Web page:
FORENSICS in FOCUS @csidds |Feb 28 | Dirty work in the Georgia Accredited DNA lab leads us where? The “Stocking Strangler” case.

Police CRIME LABSs

“WHEN ALL THE DNA IS GONE. WE STILL CARRY ON”

This mantra translates to,  “trust us we finally got it right.” The subject is the “gold standard” of  forensics: DNA processing. From the Georgia state managed crime lab. In the South. The defendant is Carlton Gary, dubbed the “Stocking Strangler.” He is at a hearing arguing for a new trial on one of seven murders. He was convicted years ago. Try 1986. He missed execution in 2009 because of this appeal. My last blog was about the unsure bitemark expert involved in this same hearing.

“Houston, I mean Decatur, ‘we have a problem’.”

Excuses are emanating from the Georgia Bureau of Investigation (GBI) crime lab (from supervisors and others) on blood evidence goofs that are very disappointing. Here is a partial litany of them. This Georgia state system of crime labs is ASCLD certified. There are 194 state lab under the ASCLD wing as of 2014. 

1. There is contamination from crime lab misdeeds involving one of the murders. This is in the form of a control DNA sample being confused as Gary’s actual profile.

2. This was discovered when an analyst took an accurate profile of Gary and checked it to a GBI profile previously submitted to their own DNA archive some years ago. She got a surprise. The archived sample wasn’t Gary’s.  She crossed checked this unknown profile IN the database  TO  the database and found hits from a second murder and another unassociated case. Many states do not allow/ or argue against in post-conviction ligitation. When permitted, the NY Innocence Project has identified the real perp in about 20% of their 311 exon cases: in a total coincidence, Mark Godsey blogged  this same subject on Wednesday.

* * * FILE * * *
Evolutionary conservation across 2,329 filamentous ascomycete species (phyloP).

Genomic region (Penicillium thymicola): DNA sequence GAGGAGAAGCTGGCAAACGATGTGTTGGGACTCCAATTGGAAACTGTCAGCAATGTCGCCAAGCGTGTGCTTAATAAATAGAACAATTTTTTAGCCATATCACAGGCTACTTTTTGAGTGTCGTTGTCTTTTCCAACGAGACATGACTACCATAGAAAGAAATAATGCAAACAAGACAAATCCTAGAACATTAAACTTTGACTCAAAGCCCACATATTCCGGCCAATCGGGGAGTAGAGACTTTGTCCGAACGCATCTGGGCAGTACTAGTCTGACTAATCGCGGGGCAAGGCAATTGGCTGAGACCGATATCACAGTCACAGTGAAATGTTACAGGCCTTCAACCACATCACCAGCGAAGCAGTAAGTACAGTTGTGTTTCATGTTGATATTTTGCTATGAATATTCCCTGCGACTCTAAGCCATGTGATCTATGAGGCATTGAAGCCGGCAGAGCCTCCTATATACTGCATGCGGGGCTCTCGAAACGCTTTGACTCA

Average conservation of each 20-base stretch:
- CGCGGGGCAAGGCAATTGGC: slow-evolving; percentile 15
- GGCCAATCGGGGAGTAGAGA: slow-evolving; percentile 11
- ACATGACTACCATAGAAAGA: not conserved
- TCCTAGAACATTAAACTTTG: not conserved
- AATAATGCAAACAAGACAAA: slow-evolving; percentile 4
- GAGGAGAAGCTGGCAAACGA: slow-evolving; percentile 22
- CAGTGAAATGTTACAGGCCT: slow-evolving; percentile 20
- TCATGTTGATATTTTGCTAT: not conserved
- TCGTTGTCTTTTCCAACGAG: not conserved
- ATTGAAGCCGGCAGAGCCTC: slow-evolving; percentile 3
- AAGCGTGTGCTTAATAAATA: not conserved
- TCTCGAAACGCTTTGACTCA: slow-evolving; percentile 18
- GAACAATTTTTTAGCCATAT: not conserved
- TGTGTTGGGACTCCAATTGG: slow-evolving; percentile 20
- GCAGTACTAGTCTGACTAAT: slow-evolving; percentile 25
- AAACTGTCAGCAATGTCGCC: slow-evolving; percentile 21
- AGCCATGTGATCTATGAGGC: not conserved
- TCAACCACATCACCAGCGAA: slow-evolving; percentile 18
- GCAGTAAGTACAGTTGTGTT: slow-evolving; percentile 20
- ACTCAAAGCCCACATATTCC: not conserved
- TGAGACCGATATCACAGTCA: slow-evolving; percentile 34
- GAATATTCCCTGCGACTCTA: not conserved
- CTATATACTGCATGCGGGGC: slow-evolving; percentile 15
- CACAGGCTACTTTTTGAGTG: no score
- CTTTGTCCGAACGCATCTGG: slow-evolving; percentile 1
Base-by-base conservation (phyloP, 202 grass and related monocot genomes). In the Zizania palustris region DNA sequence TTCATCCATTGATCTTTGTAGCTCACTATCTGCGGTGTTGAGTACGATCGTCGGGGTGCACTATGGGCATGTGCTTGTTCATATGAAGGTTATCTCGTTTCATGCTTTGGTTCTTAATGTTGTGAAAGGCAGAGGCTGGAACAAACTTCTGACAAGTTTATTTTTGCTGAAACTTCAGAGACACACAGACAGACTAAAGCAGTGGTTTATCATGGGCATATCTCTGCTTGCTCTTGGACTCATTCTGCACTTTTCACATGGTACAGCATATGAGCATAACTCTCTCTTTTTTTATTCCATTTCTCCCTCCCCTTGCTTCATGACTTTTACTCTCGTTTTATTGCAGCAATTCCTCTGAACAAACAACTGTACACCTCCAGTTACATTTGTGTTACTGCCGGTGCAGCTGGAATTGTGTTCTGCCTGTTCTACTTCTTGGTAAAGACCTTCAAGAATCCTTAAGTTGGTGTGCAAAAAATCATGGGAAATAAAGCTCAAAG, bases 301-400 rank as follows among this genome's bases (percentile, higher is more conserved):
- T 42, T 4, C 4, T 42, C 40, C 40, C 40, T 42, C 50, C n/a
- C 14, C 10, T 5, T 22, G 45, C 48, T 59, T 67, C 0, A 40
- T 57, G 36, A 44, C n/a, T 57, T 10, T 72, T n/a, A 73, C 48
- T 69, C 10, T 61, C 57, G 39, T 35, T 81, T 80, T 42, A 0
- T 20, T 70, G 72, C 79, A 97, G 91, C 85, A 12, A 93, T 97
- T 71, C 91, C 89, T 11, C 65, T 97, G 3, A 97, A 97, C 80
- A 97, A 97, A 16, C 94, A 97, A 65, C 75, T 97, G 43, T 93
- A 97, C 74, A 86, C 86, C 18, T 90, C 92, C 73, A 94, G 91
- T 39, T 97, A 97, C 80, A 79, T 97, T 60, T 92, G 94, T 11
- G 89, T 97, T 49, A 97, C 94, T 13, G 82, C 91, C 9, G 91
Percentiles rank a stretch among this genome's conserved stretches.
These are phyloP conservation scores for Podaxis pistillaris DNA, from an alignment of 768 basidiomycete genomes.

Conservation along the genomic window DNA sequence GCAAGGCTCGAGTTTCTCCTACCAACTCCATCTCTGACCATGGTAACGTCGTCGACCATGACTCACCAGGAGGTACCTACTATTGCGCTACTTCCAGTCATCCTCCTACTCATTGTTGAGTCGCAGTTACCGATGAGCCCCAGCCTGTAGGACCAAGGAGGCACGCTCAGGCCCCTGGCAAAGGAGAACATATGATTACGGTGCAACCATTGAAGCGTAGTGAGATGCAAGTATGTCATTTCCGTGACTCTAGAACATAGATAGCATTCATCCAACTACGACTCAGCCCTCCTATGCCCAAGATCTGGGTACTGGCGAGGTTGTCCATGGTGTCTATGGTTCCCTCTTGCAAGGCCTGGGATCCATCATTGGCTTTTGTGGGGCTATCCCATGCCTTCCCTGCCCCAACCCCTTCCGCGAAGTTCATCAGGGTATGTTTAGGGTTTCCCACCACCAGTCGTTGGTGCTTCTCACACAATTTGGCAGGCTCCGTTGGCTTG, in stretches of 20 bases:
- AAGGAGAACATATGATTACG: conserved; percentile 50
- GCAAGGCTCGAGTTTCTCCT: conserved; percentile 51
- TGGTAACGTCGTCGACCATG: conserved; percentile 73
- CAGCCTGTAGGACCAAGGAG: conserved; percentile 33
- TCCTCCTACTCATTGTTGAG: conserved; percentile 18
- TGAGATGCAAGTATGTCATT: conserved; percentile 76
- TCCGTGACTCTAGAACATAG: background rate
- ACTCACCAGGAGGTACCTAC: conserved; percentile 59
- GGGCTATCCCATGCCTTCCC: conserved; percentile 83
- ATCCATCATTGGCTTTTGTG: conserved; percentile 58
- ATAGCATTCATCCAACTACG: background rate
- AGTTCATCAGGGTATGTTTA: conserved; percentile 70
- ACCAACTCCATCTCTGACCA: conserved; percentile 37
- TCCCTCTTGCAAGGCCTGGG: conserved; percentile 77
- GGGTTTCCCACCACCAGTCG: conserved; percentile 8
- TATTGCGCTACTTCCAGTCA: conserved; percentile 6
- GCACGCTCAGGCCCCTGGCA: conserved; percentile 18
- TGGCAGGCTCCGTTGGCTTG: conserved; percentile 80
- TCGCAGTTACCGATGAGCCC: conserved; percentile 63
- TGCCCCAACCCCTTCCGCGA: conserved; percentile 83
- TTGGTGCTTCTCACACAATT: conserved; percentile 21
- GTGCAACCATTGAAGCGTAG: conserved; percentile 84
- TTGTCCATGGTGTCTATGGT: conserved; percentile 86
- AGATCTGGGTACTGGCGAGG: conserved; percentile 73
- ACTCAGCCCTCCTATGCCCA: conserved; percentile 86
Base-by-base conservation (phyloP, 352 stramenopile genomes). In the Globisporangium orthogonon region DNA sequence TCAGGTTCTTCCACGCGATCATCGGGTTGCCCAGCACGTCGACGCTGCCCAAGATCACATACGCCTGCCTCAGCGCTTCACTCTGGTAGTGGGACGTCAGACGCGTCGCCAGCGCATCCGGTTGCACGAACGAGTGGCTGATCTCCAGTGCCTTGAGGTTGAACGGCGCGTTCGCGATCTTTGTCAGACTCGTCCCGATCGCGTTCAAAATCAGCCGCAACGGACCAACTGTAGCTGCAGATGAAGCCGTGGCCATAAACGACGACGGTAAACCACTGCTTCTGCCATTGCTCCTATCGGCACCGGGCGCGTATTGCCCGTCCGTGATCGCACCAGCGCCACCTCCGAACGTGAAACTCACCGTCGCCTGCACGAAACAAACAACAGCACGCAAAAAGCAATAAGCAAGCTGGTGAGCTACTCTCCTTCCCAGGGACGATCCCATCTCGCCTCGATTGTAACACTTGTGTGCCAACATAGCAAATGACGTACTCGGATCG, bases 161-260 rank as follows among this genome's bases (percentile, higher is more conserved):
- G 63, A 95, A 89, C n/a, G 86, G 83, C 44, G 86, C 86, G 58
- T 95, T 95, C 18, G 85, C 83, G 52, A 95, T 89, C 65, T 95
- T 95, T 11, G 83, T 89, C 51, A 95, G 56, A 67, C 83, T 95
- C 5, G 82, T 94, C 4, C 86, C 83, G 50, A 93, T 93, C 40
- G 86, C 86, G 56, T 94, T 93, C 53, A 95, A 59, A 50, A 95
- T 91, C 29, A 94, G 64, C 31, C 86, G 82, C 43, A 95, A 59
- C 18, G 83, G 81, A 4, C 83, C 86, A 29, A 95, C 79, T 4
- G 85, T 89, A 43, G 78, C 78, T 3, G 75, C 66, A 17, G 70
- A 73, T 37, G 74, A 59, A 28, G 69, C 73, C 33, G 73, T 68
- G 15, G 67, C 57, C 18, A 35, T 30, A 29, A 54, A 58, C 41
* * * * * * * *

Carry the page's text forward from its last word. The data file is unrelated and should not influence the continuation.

The total contaminated cases are 3.

3. All this testing extinguished all the available DNA samples from the murders.

Now here’s another rub and purely a lawyer’s strategy to bolster what seems like a fatally flawed scenario. 

The prosecutor resorted to a “fluctuating blood type secretor” (those in the human population who secrete their blood type markers in blood, saliva and sweat) opinion from the original trial. This is some type of “fall back” position if the judge takes the “tainting defense’ to heart. A pros serologist named Wegel says, as quoted in this article:

“Wegel acknowledged Wednesday that Gary is a secretor, but said he believes secretions fluctuate, so Gary may not have secreted much of the marker at crime scenes. Under that premise, Gary could not be excluded as the strangler, Wegel said.”

This is biological tool that predated DNA that isn’t used much anymore for obvious reasons. 30% of the population could have been suspects as well.  There is no data I can find (I’m not a biologist) about “fluctuating secretion rates” in the literature. Though I have heard about “fluctuating hormones.” Seems meaningless to me despite this retired serologist’s “belief” and “may haves” that his “cannot exclude” has identification value. It is obviously NOT an identificaton. Similar overstatements of forensic findings are seen throughout criminal forensic cases (try bitemarks and such) and are a current subject for the NCFS and Congressional investigators.